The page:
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Community Mental Health Supports and Services

holding hands In addition to clinical treatment, children and their families may need a number of other supports. Community supports and services are programs that provide a range of mental health services, such as support services and coordination of care, in the family’s community.

.You can also call The Mental Health Association of New York City’s 24-hour-a-day, seven-day-a-week mental health crisis hotline (1-800-LIFENET).

Call 1-800-LIFENET
Lifenet is a free, confidential help line for New York City residents. You can call 24 hours per day/7 days a week. The staff of trained mental health professionals help callers find mental health and substance abuse services.
► 1-877-AYUDESE (1-877-298-3373) in Espanõl
► 1-877-990-8585 for Korean and Chinese callers (Mandarin & Cantonese )
► 1-212-982-5284 (TTY for hearing impaired)

Family Resource Centers (FRCs)
The FRCs provide peer support services to families of children/youth (0-24 years old) who have been identified as having emotional, behavioral, or mental health challenges, or are at risk for developing a disorder due to biological, psychological, or social factors. They also provide peer support services to children and youth themselves.

FRCs are staffed with Family Advocates who have experience with getting mental health services for their own children. Family advocates are specially trained and aware of concerns family members have in raising children with emotional and/or behavioral challenges.

They provide peer-to-peer support and advocacy. They may go with parents to appointments with their schools or other agencies serving their children, such as the Administration for Children’s Services (ACS) or the Human Resources Administration (HRA).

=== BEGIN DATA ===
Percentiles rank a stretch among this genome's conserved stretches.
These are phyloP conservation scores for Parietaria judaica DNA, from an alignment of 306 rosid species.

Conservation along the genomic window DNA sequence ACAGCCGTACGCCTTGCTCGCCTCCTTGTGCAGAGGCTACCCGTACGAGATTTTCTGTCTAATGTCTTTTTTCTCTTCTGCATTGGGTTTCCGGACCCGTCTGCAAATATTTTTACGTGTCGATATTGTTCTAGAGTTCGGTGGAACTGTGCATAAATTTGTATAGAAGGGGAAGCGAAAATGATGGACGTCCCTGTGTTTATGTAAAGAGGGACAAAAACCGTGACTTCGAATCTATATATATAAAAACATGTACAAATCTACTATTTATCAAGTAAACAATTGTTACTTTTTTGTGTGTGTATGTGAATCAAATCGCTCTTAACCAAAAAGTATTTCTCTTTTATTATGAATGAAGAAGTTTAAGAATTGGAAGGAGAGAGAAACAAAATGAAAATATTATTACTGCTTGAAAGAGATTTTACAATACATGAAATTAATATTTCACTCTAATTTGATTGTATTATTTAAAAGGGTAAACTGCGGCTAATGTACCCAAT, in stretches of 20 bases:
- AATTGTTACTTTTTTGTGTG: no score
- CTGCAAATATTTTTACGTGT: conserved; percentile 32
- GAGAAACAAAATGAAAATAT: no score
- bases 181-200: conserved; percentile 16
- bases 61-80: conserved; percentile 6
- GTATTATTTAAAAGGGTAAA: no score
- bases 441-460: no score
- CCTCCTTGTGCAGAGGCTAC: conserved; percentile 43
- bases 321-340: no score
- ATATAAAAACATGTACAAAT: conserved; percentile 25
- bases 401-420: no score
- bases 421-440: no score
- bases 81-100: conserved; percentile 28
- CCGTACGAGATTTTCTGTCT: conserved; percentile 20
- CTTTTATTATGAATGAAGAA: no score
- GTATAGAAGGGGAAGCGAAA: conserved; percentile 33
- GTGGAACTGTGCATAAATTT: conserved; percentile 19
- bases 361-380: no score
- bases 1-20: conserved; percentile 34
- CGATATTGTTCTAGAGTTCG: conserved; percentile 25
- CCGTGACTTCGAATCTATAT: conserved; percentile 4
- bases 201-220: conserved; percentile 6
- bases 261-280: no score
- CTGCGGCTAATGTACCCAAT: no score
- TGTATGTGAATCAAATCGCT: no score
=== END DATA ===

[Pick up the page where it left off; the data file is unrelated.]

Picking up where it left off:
They help parents ask the right questions and ensure that parents know their rights. FRCs help families access appropriate services for their children.

FRCs also employ Youth Advocates who work directly with children and adolescents with emotional and/or behavioral challenges, either individually or in a group.

There is at least one Family Resource Center in each borough.

Services include:
  • peer-to-peer support
  • advocacy to assist in the navigation through systems
  • information based on the families’ and youths’ needs in order for families to make informed decisions and be full partners in determining services for their children
  • referrals to appropriate services and resources available within the community
  • skill development through educational workshops
  • recreational activities
  • assistance in coordinating services
  • respite care
  • a phone line (warmline) answered by a family advocate for families to call with questions/concerns during the program's operating hours.
Who can get services?
  • Parents/caregivers of children and youth (birth – 24) with emotional and behavioral challenges
  • Children and youth with emotional and behavioral challenges
  • Children do not need to have a diagnosis or to be receiving mental health services in order for the family to get services at the FRC
How to access:
  • Family members can contact the Family Resource Centers directly in their borough to schedule an appointment.
  • List of Family Resource Centers with contact information.
For more information, contact LIFENET

Early Childhood Mental Health
Early childhood mental health programs focus on children from birth through age 5 and their families. Early childhood mental health is the social, emotional, and behavioral well-being of young children. It includes the child’s ability to experience, control and express their emotions, form close and secure relationships, and explore the environment and learn. The goals of these programs are to promote positive mental health, prevent mental health problems in children and families and provide services and supports for children and families affected by mental health disorders.

Services include:
  • Screening
  • Assessments
  • Case coordination
  • Psychoeducation
  • Classroom observations
  • Referrals for psychiatric evaluation
  • Referrals to community resources
  • Consultation to teachers and other early childhood professionals
Who can get services?
  • Children from birth to age 5 and their families.
How to access:
  • Family members can contact the program directly for more information.
  • For a list of Early Childhood Mental Health programs, click here.